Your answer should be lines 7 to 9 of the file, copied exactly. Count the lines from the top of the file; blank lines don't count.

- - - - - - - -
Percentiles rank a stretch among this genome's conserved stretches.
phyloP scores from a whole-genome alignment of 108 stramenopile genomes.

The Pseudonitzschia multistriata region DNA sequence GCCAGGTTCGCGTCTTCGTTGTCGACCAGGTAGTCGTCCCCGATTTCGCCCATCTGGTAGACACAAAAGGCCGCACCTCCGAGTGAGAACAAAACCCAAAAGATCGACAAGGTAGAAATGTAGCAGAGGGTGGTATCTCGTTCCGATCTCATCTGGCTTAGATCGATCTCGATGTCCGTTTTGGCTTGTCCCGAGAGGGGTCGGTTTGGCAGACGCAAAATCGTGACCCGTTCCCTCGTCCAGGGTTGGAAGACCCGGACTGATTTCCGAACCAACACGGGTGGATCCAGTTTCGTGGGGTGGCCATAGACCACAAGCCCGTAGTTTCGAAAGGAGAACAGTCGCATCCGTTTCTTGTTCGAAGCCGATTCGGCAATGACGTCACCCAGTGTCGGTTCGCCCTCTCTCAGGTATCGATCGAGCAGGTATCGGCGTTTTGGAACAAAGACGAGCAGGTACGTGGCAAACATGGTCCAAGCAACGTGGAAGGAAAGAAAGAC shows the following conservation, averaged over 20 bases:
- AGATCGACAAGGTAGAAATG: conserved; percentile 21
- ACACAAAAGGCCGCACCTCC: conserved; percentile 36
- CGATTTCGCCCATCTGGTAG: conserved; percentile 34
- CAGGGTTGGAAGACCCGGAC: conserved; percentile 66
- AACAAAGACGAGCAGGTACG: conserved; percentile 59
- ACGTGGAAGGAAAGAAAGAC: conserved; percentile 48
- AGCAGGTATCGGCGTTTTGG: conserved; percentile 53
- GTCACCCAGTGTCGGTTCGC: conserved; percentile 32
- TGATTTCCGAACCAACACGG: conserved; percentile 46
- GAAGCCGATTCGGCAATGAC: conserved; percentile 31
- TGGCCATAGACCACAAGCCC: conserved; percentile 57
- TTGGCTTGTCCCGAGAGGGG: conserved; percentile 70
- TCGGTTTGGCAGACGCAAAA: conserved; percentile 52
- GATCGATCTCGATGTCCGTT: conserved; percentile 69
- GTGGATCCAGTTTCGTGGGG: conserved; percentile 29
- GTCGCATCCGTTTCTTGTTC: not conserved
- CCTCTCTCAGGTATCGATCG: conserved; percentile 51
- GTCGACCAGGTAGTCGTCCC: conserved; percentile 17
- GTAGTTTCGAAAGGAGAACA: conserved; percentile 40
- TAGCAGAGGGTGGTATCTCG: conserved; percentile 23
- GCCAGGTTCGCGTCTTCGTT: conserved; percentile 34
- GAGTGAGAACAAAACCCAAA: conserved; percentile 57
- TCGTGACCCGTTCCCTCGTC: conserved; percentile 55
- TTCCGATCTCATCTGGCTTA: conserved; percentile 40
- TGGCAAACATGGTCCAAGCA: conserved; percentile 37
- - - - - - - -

- CAGGGTTGGAAGACCCGGAC: conserved; percentile 66
- AACAAAGACGAGCAGGTACG: conserved; percentile 59
- ACGTGGAAGGAAAGAAAGAC: conserved; percentile 48